BioForge Review

They don’t make games like this anymore.

Brief History

When I first saw this box with its weird sort of radioactive robot hand on the cover, I instantly fell in love with the game and I haven’t even played it yet. The cover in its simplicity is bloody brilliant. BioForge was developed by Origin Systems for DOS in 1995. Origin’s slogan was “we create worlds” and boy, this is some world they’ve created.

 The most important bloke in the development team was Ken Demarest who joined Origin some time around 1990 or so. His very first thing he had done for Origin was a water dripping from the ceiling in Wing Commander. Then it was a heartbeat monitor in the same scene and by the end almost everything. After he worked on other games such as Ultima VII and Wing Commander II, he got his hands on BioForge. Ken was the game’s director, programmer and some sort of technical freak thanks to whom the game looks as it looks. It was a technical marvel at the time, for one BioForge was the first game ever that used fully texture-mapped 3D characters which influenced many future games. Not only the game team was composed of brilliant programmers and artists but Ken himself built a rig for motion capture based on Flock of Birds that worked in real time. And by ‘real time’ I mean it could display captured motion with fully rendered and texture-mapped models created in 3D Studio and all that in real time. That may not sound like much today, but it was in 90’. Ken himself said, he was too focused on technical side of the game and because of that the gameplay wasn’t good, and he was sort of right, the gameplay isn’t just good, it’s glorious. Sadly, Ken left Origin shortly after BioForge was released, he didn’t like where Origin was heading after it was acquired by Electronic Arts.

The working title for BioForge was Interactive movie 1 and as such, it of course, needs an excellent soundtrack and sound effects which were both created by John Tipton who was also used as a voice actor for one of the in-game characters and one of the computers.

The Game

The game kicks off as many games did back in 90’ with a pre-rendered intro. Somebody (apparently the main protagonist) is being transported to some facility on some distant planet in a distant future, after he’s carried in, it goes pear-shaped quite quickly, he gets cut to pieces (apparently by main antagonist), while still awake, and that’s where the intro ends. It is pretty vague but for a good reason. The BioForge story was written by Jack Herman who created an amazing cyber-punk sci-fi horror that makes lots of films or books or games run for their money. It toys with your emotions through entire game, it shows you blood, it shows you horror, it shows you despair and madness, but the horror doesn’t strike you when you fight an enemy or watch their mutilated bodies and body parts lying around, it strikes you most, when you read journals that you’ve found along the way, which slowly unravel back stories of other game characters as well as yours and when you realise, that you will never be a normal human being again. Even though being a cyborg is sort of cracking. The game attacks your innermost emotions and feelings, it can get you goose bumps just by running about and listening to ambient music and screams of desperate prisoners.

After the creepy butcher job, you wake up as a newly created cyborg called Lex in a locked cell guarded by some sort of medical robot with homicidal intentions. After you simultaneously get rid of the robot and break the cell force field, you find yourself in a prison of sorts. You don’t remember anything, you don’t know who you are and you don’t know where you are. Step by step you’ll uncover what actually happened to you, why there is a facility on this planet or moon called Daedalus and how to get the hell out of there. But will you? To find all the answers and possibly escape, you’ll need to solve some puzzles, read journals and logs, repair some stuff, destroy other stuff and fight lots of enemies. BioForge is part adventure game, and part fighting game, this combination makes it quite unique even by today’s standards, a similar concept is used in Yakuza series for instance. After you get out of your cell, you need to find a way through a malfunctioning door. It won’t open, so you need to figure out a way to bypass the door and the best way is to search around these cells for something you can use. Maybe a fork a bloke in a neighbouring cell so vehemently guarding can be useful somehow, let’s beat it out of him then.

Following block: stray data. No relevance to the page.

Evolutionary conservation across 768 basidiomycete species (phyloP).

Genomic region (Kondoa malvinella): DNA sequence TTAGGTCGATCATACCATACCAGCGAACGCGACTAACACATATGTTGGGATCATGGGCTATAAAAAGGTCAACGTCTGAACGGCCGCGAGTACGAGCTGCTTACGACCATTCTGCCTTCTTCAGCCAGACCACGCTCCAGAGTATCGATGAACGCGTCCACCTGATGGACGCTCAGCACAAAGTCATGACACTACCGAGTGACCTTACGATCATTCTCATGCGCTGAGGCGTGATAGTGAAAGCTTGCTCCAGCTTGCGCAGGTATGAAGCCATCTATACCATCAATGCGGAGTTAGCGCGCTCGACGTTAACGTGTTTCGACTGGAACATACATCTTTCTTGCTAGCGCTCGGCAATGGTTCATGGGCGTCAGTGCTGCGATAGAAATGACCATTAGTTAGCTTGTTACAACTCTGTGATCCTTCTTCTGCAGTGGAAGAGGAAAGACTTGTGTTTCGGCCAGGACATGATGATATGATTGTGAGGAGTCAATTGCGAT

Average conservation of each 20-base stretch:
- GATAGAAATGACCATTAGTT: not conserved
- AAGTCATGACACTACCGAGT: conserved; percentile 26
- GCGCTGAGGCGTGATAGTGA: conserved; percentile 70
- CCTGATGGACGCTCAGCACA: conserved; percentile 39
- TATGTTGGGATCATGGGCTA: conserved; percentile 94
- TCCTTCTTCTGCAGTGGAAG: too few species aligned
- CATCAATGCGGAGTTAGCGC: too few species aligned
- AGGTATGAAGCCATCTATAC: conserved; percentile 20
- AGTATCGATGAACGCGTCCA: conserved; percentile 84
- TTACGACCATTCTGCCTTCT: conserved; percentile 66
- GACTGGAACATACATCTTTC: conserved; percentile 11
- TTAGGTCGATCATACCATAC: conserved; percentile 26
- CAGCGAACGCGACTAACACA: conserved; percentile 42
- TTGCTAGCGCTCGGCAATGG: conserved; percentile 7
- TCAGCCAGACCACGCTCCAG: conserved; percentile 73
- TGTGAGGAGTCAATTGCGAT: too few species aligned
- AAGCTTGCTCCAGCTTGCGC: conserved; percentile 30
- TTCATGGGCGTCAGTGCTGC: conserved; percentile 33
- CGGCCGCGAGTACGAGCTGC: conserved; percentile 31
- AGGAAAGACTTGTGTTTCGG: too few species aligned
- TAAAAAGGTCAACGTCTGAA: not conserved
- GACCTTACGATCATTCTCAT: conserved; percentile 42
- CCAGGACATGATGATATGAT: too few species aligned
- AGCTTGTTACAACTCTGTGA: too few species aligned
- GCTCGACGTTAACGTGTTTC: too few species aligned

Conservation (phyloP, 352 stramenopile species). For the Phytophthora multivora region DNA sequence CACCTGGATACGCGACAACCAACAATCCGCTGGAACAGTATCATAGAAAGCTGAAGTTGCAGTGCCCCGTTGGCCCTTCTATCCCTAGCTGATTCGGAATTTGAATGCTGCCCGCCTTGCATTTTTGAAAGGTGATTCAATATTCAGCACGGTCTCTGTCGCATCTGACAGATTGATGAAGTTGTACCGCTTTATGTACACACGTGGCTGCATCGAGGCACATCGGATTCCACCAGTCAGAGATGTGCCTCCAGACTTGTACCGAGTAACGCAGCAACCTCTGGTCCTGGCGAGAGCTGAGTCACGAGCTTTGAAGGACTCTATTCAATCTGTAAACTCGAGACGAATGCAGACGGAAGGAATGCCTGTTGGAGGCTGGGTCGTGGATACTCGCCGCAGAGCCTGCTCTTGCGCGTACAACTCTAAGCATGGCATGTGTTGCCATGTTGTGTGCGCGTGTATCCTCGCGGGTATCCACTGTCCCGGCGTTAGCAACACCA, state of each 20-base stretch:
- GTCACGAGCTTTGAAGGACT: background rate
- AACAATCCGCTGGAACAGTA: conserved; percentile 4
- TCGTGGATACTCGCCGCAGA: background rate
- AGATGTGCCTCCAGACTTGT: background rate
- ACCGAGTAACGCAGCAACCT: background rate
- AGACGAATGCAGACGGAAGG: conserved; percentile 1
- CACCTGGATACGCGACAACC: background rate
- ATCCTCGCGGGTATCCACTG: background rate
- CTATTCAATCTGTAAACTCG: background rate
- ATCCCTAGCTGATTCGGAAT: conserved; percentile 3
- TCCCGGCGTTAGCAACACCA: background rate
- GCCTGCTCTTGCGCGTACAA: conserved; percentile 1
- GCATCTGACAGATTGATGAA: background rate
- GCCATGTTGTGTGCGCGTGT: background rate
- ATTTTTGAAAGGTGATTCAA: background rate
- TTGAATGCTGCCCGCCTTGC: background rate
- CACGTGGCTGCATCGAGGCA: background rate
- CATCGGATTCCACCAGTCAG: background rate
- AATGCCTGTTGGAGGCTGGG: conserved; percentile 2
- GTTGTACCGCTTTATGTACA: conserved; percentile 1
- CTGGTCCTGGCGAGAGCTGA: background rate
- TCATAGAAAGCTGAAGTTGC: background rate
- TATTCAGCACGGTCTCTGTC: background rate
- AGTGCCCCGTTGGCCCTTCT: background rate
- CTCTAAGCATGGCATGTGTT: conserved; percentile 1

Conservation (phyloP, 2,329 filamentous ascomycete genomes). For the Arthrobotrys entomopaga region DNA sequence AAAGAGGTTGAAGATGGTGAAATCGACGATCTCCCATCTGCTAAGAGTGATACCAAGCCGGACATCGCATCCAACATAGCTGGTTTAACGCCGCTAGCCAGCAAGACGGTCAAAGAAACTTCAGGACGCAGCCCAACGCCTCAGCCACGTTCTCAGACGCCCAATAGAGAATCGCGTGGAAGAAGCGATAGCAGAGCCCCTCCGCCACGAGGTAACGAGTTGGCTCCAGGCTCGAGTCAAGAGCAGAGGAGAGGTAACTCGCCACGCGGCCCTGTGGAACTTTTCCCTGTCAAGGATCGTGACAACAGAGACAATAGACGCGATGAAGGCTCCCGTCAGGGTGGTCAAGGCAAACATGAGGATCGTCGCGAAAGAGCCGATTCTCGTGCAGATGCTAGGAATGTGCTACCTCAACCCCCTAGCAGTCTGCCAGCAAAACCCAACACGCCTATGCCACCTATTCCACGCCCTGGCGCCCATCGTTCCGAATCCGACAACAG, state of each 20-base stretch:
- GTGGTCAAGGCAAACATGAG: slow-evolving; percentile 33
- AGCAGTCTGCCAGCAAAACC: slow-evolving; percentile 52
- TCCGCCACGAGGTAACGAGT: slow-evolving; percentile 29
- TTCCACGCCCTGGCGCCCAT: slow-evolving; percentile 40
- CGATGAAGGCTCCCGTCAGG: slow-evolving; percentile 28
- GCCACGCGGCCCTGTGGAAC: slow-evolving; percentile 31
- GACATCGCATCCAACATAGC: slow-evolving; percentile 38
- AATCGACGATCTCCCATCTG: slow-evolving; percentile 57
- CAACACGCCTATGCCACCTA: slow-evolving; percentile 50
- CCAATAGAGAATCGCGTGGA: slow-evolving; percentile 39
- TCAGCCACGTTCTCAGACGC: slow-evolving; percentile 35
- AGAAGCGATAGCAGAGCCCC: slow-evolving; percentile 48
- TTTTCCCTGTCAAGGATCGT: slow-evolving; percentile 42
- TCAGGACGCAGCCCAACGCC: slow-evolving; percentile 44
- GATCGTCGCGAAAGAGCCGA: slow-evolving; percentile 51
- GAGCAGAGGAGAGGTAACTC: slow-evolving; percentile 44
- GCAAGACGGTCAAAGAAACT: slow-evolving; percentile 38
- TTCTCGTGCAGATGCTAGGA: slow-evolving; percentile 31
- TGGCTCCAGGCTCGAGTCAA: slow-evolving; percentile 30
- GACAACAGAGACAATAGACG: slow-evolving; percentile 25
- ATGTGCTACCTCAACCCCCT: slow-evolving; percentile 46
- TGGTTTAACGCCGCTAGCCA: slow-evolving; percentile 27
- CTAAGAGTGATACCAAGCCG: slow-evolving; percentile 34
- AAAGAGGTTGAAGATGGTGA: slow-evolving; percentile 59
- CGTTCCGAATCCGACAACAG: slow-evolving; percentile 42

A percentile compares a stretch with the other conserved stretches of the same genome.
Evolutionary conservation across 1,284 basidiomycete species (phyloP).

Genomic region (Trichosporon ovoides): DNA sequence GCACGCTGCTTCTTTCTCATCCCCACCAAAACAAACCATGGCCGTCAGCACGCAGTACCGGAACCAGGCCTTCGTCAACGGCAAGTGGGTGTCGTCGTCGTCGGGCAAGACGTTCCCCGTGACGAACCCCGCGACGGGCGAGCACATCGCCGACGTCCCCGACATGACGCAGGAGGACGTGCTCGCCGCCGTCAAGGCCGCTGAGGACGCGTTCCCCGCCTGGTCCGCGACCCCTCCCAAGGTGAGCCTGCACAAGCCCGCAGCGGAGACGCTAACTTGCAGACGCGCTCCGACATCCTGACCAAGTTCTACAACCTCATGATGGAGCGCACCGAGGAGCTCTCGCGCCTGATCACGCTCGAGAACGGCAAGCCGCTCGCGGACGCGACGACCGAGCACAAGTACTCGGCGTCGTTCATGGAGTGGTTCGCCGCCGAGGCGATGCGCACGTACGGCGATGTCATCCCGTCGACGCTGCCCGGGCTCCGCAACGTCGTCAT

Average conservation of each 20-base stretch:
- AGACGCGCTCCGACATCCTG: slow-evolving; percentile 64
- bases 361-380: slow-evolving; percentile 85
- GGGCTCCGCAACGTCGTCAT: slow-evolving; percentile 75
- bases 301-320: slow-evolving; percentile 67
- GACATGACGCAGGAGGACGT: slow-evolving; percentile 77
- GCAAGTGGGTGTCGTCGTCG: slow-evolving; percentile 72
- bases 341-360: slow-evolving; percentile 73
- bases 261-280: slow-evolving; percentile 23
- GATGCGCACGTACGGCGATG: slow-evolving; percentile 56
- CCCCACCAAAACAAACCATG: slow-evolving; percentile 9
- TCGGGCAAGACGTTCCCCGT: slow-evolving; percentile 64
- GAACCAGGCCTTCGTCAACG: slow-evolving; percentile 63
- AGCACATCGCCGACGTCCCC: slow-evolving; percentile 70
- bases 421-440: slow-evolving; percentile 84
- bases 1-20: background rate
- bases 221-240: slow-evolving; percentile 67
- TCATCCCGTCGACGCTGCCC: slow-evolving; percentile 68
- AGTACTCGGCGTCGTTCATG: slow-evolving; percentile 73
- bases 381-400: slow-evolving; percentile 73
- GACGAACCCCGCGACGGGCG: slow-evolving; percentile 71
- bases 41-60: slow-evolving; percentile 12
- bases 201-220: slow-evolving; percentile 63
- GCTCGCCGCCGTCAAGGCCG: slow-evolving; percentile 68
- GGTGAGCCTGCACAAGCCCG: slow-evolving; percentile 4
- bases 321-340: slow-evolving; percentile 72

Fighting is a big part of the game and you’ll be doing that a lot. Controls are a bit dodgy or clunky during fights. But let’s have a look at other controls first. You move about using arrow keys, space is used for using items, enter for picking up and dropping items and to run you need to hold down shift. There are also some shortcut keys that you can find useful during playing the game, ‘L’ opens load menu, ‘S’ opens save menu, inventory opens with ‘I’, options with ‘O’, and your cyborg body diagnostics with ‘D’. If you want to fight in hand to hand combat, take a guess what key you’d use to enter the combat mode. You can use kicks, punches, head, blocks and you can even do somersault. As I said before, fight controls are a bit clunky, you have to use certain combinations of keys. To use kicks, you have to hold down control key plus any key on the numpad, lower numbers are for lower kicks and higher numbers for higher kicks. Pretty much the same thing goes for punches, but you need to hold down alt key instead. It takes some time to get used to the controls, but once you do, you’ll be cracking every skull in the game without problems. When you’re starting the game, you get to choose combat difficulty, easy, medium or hard. Choosing hard is not just about harder enemies and weaker you, to make hard even harder, you can’t use the same move in a row. Well, you can physically use it, but if you do, the next move is a lot slower. I really enjoyed the fighting bit, even though some enemies were so bloody hard and it took some number of deaths before I defeated some of them. Unlike games for pussies nowadays, you can’t change the difficulty throughout the game. If you’ve chosen hard, you’re stuck with it until the end.